Bad old days of corruption in Ukraine’s mining sector could be back

First workers’ protest in Ukraine since Russia invaded erupts over embezzlement fears in the country’s coalfields

Miners in western Ukraine have gone public about their fears of a return to the corruption that once plagued the country’s coal industry – and are worried about losing their jobs as a result.

They blockaded the office of Mine No.9 in Novovolynsk to stop a new director from taking up his post earlier this month, citing his alleged link to an embezzlement scandal at a previous workplace. Following the confrontation, the new director has signalled his intention to turn down the job, although he denies any wrongdoing.

The mobilisation near the Polish border is the first worker protest to take place in Ukraine since Russia invaded the country and martial law was introduced.

Volodymyr Zelenskyi had previously pledged to stamp out corruption in Ukraine’s coal sector, which has a reputation for insider influence.

Speaking to workers in February 2020, the Ukrainian president declared an end to the coal industry’s so-called ‘overseers’, or smotriashchie.

These are the unofficial, behind-the-scenes advisers who influence managerial appointments and supervise embezzlement, illegal diluting and sales of coal, and middle-men schemes connected to enrichment factories.

The war began, and the so-called smotriashchiye appeared again. I don’t know why

But according to the mine’s current director Volodymyr Yurkiv, who is still in post, the ‘overseers’ could be using the Russian invasion to make a comeback.

“After the president’s speech [in February 2020], things calmed down for us. There were no smotriashchiye,” Yurkiv told openDemocracy.

“We were able to work in peace, no one was coming from the outside.

“Then the war began, and the so-called smotriashchiye appeared again. I don’t know why.”

Yurkiv says he was given no reason for his demotion to chief engineer and replacement as director, other than that it was “to do with the ‘[ministry’s] vision’.”

Serhiy Petryk, a section chief with 18 years’ experience at Mine No.9, said he too saw no reason for the sudden change in leadership.

“Why should we change director if we have a good director who really works for us, cares about the mine, and if we get a decent salary?” he asked.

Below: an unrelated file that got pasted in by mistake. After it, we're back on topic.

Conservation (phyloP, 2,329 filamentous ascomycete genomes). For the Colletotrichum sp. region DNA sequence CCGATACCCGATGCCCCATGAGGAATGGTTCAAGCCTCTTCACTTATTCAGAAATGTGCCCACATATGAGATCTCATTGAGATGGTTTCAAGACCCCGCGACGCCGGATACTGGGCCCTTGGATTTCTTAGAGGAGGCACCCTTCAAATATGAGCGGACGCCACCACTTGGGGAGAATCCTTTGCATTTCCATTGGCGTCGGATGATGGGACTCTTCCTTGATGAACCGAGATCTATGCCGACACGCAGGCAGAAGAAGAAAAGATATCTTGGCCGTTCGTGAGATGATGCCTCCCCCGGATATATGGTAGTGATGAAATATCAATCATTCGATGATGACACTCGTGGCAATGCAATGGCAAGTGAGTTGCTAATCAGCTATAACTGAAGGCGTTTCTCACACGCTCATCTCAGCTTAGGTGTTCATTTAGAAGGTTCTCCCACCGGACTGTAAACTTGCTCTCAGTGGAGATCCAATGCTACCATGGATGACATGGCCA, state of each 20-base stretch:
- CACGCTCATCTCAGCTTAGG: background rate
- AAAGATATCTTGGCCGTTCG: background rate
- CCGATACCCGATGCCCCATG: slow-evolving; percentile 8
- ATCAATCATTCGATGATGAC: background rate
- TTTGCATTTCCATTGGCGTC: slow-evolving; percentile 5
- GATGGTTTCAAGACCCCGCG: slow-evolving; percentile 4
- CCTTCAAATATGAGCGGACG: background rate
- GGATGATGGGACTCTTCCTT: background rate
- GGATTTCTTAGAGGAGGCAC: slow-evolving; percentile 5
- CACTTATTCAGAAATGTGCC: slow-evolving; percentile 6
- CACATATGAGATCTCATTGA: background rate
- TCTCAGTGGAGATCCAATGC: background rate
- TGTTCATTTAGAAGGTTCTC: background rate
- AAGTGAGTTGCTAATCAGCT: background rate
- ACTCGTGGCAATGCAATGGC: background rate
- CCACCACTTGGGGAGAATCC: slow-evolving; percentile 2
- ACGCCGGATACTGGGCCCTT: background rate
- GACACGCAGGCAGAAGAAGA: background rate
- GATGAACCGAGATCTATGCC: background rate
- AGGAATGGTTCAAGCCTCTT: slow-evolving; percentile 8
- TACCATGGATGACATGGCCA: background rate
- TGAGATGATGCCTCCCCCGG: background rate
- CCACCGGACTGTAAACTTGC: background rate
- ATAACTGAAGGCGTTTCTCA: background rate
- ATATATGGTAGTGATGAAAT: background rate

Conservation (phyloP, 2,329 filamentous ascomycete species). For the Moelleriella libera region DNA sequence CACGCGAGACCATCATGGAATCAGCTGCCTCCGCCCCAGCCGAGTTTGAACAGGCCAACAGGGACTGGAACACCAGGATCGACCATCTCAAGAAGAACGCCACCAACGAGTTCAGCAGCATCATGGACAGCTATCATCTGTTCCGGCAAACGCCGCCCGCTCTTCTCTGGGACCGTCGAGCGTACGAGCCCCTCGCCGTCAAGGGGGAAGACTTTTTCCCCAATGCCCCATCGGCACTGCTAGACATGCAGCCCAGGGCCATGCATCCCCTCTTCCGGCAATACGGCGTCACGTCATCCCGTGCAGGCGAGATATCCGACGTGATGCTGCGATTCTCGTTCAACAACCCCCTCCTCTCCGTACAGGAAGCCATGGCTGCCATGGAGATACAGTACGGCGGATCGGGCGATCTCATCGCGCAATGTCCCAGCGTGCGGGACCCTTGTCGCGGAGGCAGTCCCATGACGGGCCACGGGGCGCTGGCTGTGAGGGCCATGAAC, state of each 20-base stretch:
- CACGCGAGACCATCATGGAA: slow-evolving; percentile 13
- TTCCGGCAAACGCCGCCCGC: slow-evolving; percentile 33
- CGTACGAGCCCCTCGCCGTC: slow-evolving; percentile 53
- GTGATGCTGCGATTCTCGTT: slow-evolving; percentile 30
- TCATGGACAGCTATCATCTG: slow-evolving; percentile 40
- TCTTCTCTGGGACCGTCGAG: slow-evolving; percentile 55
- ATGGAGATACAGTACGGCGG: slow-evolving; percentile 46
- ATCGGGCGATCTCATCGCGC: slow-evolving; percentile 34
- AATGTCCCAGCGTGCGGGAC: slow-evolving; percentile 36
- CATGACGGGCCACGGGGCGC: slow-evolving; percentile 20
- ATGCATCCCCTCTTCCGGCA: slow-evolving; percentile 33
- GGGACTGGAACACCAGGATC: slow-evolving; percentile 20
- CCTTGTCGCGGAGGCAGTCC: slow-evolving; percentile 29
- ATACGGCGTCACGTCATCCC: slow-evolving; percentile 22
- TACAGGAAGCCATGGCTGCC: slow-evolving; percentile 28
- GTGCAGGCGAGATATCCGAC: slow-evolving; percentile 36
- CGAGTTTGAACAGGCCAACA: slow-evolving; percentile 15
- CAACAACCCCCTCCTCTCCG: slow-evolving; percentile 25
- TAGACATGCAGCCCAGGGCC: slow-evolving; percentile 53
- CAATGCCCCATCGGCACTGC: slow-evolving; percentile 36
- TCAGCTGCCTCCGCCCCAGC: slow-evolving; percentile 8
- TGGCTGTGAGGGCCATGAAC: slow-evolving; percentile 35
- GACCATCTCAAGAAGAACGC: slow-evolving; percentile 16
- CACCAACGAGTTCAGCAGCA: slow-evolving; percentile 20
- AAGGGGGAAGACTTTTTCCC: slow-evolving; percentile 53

On 2 August, a large crowd of employees gathered outside the doors of Mine No.9’s office building, where they used a tractor as a barricade to prevent the new manager, Viktor Herashchenko, and a senior energy ministry official from entering.

Herashchenko had previously been chief engineer at another mine in the region: Buzhanka, a part of regional state-owned coal company Volynvuhillia.

Key executives at that company are now under investigation for embezzlement relating to a state contract, according to a letter from the regional prosecutor’s office seen by openDemocracy.

Herashchenko told openDemocracy he had nothing to do with the embezzlement of state funds currently under investigation. He became chief engineer at the Buzhanka mine several weeks after the contract currently under investigation was signed, he said.

“I went there to work, not to fight,” Herashchenko said.

We are ready to stand till the end, even to go on strike if it’s necessary

He said his appointment at Mine No.9 was justified by the energy ministry on grounds of increasing coal production. According to a 2015 order from the same ministry, the mine has already exhausted its reserves and is on the verge of liquidation.

The mine’s assistant anti-corruption director Pavlo Holota says another sign of a potential return of smotriashchiye in the region is the fact that Volynvuhillia recently appointed a new production manager who is due to appear in court shortly on a charge of selling coal illegally at Mine No.9 before 2020.